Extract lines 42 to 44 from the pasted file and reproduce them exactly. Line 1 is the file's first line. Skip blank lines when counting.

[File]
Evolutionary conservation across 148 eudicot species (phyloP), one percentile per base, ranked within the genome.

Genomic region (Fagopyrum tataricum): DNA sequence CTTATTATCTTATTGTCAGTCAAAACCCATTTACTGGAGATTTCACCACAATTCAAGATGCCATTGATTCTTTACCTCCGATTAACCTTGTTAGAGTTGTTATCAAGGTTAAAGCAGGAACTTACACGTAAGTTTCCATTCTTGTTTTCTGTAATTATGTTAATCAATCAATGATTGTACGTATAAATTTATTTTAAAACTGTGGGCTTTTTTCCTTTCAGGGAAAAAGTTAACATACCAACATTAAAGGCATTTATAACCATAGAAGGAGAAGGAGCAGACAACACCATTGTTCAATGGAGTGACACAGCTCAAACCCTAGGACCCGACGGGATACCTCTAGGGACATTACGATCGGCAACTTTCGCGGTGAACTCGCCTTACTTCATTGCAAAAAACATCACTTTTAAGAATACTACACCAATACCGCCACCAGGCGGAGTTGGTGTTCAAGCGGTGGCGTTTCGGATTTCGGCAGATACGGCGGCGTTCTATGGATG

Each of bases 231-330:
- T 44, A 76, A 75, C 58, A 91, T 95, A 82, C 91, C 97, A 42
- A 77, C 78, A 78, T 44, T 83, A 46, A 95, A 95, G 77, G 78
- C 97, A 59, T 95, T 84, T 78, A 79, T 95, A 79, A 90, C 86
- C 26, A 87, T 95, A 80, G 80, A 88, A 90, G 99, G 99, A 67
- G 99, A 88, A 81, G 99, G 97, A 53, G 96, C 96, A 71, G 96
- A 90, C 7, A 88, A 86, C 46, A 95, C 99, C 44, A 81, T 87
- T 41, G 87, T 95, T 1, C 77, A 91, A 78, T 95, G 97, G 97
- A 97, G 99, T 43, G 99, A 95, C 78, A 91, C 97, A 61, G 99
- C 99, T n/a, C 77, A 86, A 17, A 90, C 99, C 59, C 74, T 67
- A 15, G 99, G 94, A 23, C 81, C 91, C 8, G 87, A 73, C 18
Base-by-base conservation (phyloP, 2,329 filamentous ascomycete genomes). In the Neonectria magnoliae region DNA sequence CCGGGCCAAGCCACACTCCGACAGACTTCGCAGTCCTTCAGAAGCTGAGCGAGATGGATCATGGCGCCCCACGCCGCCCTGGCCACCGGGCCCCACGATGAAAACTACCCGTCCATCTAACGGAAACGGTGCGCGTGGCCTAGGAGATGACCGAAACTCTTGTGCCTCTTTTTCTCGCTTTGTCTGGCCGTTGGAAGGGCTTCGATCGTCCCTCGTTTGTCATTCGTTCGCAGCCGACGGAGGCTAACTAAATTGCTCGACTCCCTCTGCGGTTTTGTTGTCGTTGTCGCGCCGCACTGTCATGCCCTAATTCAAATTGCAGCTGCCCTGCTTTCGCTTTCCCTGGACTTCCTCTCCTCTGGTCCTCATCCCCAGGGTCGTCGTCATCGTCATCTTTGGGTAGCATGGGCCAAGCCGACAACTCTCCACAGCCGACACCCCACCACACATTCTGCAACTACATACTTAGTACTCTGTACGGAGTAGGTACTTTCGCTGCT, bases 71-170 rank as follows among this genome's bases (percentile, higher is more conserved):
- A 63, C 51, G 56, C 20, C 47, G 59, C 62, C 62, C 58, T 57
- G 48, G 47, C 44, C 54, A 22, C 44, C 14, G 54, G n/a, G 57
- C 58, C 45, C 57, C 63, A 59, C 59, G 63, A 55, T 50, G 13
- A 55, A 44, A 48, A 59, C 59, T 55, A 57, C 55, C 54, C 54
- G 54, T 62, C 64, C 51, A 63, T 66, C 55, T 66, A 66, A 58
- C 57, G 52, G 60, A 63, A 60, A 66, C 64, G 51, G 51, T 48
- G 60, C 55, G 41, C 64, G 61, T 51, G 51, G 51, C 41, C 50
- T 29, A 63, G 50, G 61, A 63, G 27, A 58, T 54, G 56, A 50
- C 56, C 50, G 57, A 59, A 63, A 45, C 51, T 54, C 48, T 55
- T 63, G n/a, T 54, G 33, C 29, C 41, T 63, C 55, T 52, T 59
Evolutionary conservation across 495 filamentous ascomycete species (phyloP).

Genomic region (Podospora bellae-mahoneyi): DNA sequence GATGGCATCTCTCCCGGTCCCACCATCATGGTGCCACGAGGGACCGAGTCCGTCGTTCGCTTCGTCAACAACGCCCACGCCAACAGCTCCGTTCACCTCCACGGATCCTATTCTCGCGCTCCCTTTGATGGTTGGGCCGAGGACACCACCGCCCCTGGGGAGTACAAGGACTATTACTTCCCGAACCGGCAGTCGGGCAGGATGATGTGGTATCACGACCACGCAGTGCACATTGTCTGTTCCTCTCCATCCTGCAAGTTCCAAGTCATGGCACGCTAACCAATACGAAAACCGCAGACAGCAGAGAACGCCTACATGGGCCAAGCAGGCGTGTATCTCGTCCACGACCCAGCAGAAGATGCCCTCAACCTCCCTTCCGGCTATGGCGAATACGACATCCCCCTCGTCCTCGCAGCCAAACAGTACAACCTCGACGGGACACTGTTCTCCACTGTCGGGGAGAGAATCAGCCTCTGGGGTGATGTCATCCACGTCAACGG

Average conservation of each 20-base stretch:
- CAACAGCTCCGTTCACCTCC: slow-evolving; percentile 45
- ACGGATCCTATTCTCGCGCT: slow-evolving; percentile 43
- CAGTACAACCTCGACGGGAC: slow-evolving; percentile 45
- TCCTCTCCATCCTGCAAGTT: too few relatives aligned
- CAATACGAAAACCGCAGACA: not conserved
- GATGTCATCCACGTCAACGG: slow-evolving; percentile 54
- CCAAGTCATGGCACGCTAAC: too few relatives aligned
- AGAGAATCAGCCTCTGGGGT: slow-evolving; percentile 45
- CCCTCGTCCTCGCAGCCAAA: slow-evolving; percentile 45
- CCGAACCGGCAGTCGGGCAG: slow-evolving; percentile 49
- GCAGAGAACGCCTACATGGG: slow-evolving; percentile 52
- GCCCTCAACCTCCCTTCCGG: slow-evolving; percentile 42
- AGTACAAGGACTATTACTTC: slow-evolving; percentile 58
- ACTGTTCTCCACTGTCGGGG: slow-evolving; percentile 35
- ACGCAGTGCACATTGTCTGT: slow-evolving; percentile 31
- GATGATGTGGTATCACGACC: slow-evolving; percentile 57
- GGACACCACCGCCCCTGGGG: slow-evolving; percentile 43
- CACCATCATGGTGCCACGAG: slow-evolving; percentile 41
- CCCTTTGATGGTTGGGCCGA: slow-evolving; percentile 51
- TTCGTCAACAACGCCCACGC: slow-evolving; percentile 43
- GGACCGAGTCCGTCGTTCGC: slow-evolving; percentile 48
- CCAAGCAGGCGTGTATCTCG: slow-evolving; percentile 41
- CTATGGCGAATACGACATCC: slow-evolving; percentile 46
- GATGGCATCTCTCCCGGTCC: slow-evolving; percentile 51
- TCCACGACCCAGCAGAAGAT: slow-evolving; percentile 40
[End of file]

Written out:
- ACGCAGTGCACATTGTCTGT: slow-evolving; percentile 31
- GATGATGTGGTATCACGACC: slow-evolving; percentile 57
- GGACACCACCGCCCCTGGGG: slow-evolving; percentile 43